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A young Queensland mum battling an incurable cancer is creating “happy memories” and a travel bucket list with her miracle baby, visiting every Australian state and territory before her daughter turns one.
Jimboomba’s Sarah Shaddick, 28, was six months pregnant with baby Halle when she received the shocking news an aggressive and incurable cancer had spread throughout her body.
The cancer, Leiomyosarcoma, is a rare type of cancer that begins in smooth muscle tissue, which is found in many areas of the body, including the digestive system, urinary system, uterus and blood vessels.
“I’m trying to go to every state and territory with Halle before her first birthday. We’ve just got NSW, Victoria and the ACT left,” Ms Shaddick said.
“The cancerous growths have spread everywhere including my back, neck and legs.
“I had a 1.4kg mass, measuring 15cm by 20 cm growing on my stomach between my ribs.
“The mass was growing so quickly - I had my left kidney removed because of the cancer spreading and now have a scar from the left side of my body to the right side.”
Determined to fulfil her dream of becoming a mum with partner Luke Hill, Ms Shaddick was first diagnosed with the cancer at the age of 25, but beat the disease and was determined to become a mum.
She “never gave up hope” of having a baby and was guided by a large team of specialist medical professionals at Mater Mothers’ Hospital Brisbane and Mater’s Maternal Fetal Medicine Unit throughout her pregnancy with Halle, who is now eight months old.
It was in November last year at six months into her pregnancy, that Ms Shaddick became unwell and was told by doctors her cancer had returned and was no longer treatable.
After undergoing multiple rounds of intense chemotherapy while pregnant, Ms Shaddick gave birth to her “happy and healthy” first child Halle at Mater Mothers’ Hospital on March 9, at 37.5 weeks gestation and weighing 2.4kg.
Mater Cancer Care Centre Senior Medical Oncologist Dr Catherine Shannon said Ms Shaddick’s cancer was “incredibly rare” to treat and had “no reports of similar cases during pregnancy”.
“It is safe to use certain types of chemotherapy in the second or third trimester of pregnancy without any adverse effects on the mother or baby,” Dr Shannon said.
“We had to use drugs we knew might work for her rare sarcoma and knew they were safe during pregnancy.
“The drugs worked for a while but then the sarcoma became resistant.”
Dr Shannon has cared for six pregnant women with cancer at Mater this year and said having the Maternal Fetal Medicine Unit nearby made circumstances easier for patients.
Ms Shaddick, who is looking forward to celebrating her first Christmas with Halle in a few weeks’ time, has thanked the specialist medical teams at Mater who helped her navigate one of the toughest times of her life.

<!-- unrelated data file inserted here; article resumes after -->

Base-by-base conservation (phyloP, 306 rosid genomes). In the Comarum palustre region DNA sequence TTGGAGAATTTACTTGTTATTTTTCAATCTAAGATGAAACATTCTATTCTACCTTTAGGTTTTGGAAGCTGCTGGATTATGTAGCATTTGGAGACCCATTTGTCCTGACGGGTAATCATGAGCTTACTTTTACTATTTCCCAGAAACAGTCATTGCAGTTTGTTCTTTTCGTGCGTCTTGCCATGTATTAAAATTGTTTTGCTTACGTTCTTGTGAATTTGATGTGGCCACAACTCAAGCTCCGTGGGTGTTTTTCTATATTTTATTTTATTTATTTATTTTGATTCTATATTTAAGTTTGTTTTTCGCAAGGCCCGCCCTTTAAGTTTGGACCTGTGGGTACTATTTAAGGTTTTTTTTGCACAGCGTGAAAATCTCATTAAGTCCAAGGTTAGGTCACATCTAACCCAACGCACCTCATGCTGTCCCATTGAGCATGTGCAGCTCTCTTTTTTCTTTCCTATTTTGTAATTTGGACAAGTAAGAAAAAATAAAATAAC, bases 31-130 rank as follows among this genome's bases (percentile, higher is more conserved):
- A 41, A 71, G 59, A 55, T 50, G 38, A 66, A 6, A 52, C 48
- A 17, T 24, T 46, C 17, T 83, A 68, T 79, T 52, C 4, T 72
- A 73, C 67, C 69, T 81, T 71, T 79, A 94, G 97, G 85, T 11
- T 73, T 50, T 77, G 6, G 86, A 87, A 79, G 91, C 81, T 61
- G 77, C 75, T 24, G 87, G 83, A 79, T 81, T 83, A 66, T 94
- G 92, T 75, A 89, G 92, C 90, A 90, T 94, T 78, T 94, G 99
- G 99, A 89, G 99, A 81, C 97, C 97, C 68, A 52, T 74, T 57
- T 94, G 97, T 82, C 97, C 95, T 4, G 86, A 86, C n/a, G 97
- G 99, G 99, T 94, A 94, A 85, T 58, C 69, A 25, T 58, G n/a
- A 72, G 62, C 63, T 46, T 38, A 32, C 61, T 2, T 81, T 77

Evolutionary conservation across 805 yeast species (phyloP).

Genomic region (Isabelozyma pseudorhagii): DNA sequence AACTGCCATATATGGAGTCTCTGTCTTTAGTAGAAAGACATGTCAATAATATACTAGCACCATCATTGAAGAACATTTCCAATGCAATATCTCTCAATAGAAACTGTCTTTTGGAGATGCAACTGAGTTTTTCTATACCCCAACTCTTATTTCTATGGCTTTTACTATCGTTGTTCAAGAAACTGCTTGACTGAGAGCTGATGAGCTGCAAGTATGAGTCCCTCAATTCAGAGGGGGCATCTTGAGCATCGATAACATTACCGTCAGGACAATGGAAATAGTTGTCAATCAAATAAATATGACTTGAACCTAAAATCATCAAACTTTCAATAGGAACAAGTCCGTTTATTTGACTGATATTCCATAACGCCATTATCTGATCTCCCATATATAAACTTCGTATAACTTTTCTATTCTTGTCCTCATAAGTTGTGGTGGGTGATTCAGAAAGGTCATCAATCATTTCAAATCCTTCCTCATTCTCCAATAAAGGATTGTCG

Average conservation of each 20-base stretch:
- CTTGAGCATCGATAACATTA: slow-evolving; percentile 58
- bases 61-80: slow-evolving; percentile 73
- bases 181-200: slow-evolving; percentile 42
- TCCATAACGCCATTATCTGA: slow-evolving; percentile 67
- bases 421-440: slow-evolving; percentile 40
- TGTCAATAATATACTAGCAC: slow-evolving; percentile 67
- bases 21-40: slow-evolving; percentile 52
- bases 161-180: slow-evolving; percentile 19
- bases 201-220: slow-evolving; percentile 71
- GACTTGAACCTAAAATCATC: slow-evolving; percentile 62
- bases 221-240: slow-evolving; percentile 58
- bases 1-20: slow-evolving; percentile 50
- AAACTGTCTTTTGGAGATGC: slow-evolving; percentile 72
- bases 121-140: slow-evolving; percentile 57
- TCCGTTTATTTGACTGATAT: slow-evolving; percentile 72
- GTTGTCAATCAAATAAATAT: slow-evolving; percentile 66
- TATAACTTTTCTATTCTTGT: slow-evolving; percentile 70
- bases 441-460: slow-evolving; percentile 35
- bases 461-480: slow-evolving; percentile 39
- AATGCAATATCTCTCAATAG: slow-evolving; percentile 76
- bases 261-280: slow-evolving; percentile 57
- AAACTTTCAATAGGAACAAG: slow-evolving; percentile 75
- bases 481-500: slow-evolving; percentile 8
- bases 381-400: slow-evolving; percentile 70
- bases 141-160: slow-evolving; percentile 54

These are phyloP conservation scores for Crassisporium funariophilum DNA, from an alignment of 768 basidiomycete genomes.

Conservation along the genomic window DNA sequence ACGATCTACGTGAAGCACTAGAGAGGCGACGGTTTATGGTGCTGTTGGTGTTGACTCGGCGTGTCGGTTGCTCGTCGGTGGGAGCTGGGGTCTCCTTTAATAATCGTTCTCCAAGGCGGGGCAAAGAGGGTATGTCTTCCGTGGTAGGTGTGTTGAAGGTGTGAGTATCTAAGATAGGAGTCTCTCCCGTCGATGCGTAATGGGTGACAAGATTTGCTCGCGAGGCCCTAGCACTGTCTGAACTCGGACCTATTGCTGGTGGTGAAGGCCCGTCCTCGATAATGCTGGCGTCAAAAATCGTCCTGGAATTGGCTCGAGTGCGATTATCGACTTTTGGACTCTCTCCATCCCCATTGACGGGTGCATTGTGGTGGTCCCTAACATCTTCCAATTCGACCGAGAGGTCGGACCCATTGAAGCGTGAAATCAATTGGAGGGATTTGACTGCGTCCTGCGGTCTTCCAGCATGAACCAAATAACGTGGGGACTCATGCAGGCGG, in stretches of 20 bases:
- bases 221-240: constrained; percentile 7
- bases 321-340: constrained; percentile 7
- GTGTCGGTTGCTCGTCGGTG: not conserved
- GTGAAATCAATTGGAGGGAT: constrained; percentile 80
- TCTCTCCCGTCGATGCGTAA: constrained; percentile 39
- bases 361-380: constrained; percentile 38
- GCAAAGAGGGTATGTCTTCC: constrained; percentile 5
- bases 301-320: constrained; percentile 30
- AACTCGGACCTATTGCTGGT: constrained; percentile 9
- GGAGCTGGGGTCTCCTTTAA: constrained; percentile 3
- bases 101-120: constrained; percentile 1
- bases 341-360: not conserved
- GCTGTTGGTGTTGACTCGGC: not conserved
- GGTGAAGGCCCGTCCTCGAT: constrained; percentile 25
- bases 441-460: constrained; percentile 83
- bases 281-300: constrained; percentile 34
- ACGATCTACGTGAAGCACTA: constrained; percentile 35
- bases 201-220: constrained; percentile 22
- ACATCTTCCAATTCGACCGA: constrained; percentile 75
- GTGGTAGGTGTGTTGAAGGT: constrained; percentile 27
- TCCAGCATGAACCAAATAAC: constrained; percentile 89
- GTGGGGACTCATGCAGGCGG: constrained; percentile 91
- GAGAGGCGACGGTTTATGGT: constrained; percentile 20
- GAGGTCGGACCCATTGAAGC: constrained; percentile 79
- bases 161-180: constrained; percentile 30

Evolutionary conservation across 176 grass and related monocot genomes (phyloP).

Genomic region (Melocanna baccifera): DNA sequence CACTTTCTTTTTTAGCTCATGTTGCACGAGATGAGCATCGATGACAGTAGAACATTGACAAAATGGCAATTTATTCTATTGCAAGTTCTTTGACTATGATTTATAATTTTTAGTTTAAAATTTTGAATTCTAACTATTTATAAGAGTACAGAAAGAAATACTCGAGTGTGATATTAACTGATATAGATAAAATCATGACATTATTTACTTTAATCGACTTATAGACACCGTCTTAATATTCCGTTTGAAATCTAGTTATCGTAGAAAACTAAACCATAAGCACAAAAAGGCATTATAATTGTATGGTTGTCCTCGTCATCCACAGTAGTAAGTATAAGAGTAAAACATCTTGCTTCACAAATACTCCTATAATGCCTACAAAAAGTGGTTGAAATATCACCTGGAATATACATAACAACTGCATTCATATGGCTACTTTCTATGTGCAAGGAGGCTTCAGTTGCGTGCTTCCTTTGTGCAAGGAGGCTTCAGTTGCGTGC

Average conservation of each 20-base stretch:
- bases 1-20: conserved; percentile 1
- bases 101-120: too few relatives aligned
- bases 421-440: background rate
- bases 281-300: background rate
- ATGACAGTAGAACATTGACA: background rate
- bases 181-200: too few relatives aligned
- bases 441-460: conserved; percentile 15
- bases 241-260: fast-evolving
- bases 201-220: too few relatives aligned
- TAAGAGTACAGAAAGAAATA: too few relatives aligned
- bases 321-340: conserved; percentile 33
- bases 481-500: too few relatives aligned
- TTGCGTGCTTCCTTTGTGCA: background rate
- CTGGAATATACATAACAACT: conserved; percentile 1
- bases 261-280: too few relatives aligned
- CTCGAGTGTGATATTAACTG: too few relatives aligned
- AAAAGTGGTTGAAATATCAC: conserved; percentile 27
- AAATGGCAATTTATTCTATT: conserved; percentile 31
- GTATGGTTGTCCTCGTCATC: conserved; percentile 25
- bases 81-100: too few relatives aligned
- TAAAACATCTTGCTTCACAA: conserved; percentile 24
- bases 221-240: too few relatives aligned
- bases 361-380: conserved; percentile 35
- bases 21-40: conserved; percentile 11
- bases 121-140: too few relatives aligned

“It was important to me that Halle arrived safely and that I understood the risks associated with having chemotherapy while pregnant.
“For me, undergoing chemotherapy was to be able to spend more time with Halle.
“Being told chemotherapy was an option and safe while pregnant was comforting.
“It’s not something that’s widely known, I did a lot of research and asked lots of questions. I had about six rounds of chemotherapy while pregnant and tolerated it well, and then gave birth to Halle, which was such a joy.”
Mater Cancer Care Centre Coordinator and Clinical Nurse Consultant Esther White said five specialist medical teams from oncology, obstetrics, Maternal Fetal Medicine, nursing and midwifery had spent months planning Ms Shaddick’s treatment and the safe delivery of her baby girl.
“Sarah was straddling the pendulum of being a mum and having an incurable diagnosis,” Ms White said.
“She was given hope and trust and felt she was able to move forward. I am so proud of Sarah, she has fought for her future. Two weeks after having her baby she went back to having chemotherapy treatment – no mum should have to do that.”
Ms White said she knew how important it was for Ms Shaddick to make memories with baby Halle and share her story.
“This mum was fighting for her life and her unborn baby.”
Ms Shaddick, who takes each day in her stride, described Halle as her “everything”.
“She is my purpose and having her feels so right,” Ms Shaddick said.
“I feel like we have been trying to live as normally as possible and enjoy the simple day-to-day things too,” she said.
Ms Shaddick said being told by doctors her cancer was incurable was one of the hardest days of her life.
“It was a really hard day. I had been processing battling cancer while pregnant, but this was something else.
“I know this cancer is incurable and no one can tell me what’s going to happen, so I am enjoying the now.
“I have never felt like giving up, and I won’t.”
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